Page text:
British Rail Class 374

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British Rail Class 374 Eurostar e320
Velaro UK
Eurostar e320 at Kensington Gardens 105.jpg
Manufacturer Siemens
Family name Velaro
Constructed 2011–2015
Number built 10 trainsets
Formation 16 cars
Capacity 900 seats
Operator Eurostar
Car body construction Aluminium
Maximum speed 320 km/h (200 mph)
Power output 16 MW (21,000 hp)
Electric system(s) 25 kV 50 Hz AC
15 kV 16.7 Hz AC
3000 V DC
1500 V DC
Overhead lines
Current collection method Pantograph
UIC classification Bo′Bo′+2′2′+Bo′Bo′+2′2′ +2′2′+Bo′Bo′+2′2′+Bo′Bo′+Bo′Bo′+2′2′+Bo′Bo′+2′2′ +2′2′+Bo′Bo′+2′2′+Bo′Bo′
Track gauge 1,435 mm (4 ft 8 12 in) standard gauge

The Class 374[1] or Eurostar e320 electric multiple unit high speed trains are for services through the Channel Tunnel. There will be ten sets, 400-metre-long versions of the Siemens Velaro, of 16 carriages, to serve destinations beyond the core routes to Paris and Brussels. The carriages are numbered in half-sets as 93 70 3740 NNN-N GB-EIL, where 93 denotes high-speed EMU, 70 denotes Great Britain, 374 is the class, 40NN is the unit number followed by a single digit for each carriage counting from the driving car towards the centre, a check digit, GB for Great Britain and EIL for Eurostar International Limited. The trains are designed to be compliant with the Technical Specifications for Interoperability (TSI).

Eurostar International's existing fleet of Class 373 articulated trains, which date from the opening of the Channel Tunnel in 1993, cannot operate under the 15 kV AC OHLE electrification system used in Germany, and most cannot operate under the 1.5 kv DC OHLE electrification system used in the Netherlands and do not have sufficient space to install ERTMS signalling. Therefore Eurostar cannot use its Class 373 units on services other than the current ones to Paris and Brussels as well as summer services to Avignon and ski services to Bourg St Maurice.


Siemens Velaro high speed EMUs are derived from the ICE 3 first used by Deutsche Bahn (DB) in 2000. Variants include DB Class 407, intended for international services including through the Channel Tunnel.[2]

In 2009, Eurostar announced a £700m project to update its fleet, with approximately £550m for new trains able to operate away from the core London-Paris/Brussels network.[3] In October 2010, Eurostar announced that Siemens had been selected, with the Velaro platform to be used. The Velaro e320, named because plans to operate at 320 km/h (200 mph), would be 16 cars long, twice as long as most other Velaro units, to meet the Channel Tunnel safety specifications, but, unlike the TGV-derived Class 373s, would have distributed traction with the traction equipment along the length of the train, not concentrated in power cars at each end.[4]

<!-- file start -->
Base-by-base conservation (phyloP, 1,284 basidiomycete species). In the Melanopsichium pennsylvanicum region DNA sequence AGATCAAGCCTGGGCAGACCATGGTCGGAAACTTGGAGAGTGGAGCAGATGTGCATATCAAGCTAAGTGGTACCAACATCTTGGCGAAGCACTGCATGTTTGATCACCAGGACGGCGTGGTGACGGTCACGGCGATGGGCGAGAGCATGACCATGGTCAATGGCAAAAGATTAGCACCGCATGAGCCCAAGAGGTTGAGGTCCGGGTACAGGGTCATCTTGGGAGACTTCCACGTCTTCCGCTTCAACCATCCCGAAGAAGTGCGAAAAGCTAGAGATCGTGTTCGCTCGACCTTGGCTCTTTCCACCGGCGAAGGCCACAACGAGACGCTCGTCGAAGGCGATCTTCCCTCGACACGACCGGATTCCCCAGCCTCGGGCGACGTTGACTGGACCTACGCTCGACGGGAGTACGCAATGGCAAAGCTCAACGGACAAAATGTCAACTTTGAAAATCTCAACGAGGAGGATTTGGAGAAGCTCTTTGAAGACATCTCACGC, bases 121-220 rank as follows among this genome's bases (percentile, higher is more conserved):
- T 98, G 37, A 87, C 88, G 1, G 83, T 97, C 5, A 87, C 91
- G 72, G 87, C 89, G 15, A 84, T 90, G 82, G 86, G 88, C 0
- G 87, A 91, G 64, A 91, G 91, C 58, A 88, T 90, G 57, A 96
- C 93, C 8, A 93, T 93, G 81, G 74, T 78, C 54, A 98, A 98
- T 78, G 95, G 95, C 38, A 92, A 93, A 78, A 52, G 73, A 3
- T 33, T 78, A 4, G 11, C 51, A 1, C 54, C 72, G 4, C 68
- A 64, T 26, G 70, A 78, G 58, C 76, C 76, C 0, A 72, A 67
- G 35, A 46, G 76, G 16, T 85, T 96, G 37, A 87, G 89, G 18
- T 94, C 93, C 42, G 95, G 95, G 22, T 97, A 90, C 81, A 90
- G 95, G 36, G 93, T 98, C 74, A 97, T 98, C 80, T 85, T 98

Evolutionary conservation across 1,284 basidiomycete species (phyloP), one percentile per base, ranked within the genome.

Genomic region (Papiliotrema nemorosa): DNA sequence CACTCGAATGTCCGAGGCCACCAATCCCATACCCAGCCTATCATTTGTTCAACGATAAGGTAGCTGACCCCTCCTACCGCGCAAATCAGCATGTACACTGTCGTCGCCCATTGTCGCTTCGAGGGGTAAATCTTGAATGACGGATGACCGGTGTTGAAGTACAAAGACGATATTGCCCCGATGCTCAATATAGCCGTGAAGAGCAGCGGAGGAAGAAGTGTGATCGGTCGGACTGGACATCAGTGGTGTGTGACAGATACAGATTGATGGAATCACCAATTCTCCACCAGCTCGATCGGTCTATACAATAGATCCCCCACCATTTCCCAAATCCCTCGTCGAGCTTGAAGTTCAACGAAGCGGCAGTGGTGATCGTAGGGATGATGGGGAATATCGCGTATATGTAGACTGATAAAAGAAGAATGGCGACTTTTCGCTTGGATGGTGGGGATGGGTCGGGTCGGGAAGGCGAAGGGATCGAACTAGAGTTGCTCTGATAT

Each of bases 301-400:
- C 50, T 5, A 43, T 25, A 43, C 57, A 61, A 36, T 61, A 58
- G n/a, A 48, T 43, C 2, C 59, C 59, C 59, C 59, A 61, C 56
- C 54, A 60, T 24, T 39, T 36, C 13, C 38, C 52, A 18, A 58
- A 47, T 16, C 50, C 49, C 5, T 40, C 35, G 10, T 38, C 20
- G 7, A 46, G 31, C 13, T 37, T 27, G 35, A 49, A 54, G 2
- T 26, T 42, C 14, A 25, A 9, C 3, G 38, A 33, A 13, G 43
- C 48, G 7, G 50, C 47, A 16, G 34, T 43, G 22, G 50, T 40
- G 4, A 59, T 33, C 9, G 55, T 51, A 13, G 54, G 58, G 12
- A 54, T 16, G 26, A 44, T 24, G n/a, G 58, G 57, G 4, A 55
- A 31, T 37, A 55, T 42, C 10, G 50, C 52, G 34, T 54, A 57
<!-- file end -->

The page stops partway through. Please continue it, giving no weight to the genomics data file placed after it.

Court Case[edit]

The nomination of Siemens would see it break into the French high-speed market, as all French and French subsidiary high-speed operators use TGV derivatives produced by Alstom.[5] Alstom attempted legal action to prevent the contract, claiming that the Siemens sets would breach Channel Tunnel safety rules,[6] but this was thrown out of court.[7] Alstom said that it would "pursue alternative legal options to uphold its position", and on 4 November 2010 it lodged a complaint with the European Commission over the tendering process, which then asked the British government for "clarification".[8] Alstom then announced it had started legal action against Eurostar in the High Court in London.[9] In July 2011, the High Court rejected Alstom's claim that the tender process was "ineffective",[10] and in April 2012 Alstom said it would call off pending court actions against Siemens.[11]

Construction and delivery[edit]

The trains were constructed at the Siemens plant at Krefeld in Germany,[citation needed] with the first rolled out for testing at the Wildenrath test circuit in early 2013[citation needed] as Class 374, with the first unit bearing this UIC identification mark.[1] The intention was for the first unit to enter service in 2014, but due to a delay in the EBA (the German railway regulator) passing DB Class 407 for multiple working, the approval may be delayed, as the trains will follow the same approval process. As a consequence, Eurostar may only receive its first unit in 2015.[12] In April 2013, Siemens confirmed that the December 2014 date would be missed, with a revised estimate of mid-2015.[13]


An e320 being shunted at Brussels Forest depot in March 2014.

By April 2013 testing had started at Siemens Mobility's test and validation centre, Wegberg-Wildenrath.[citation needed]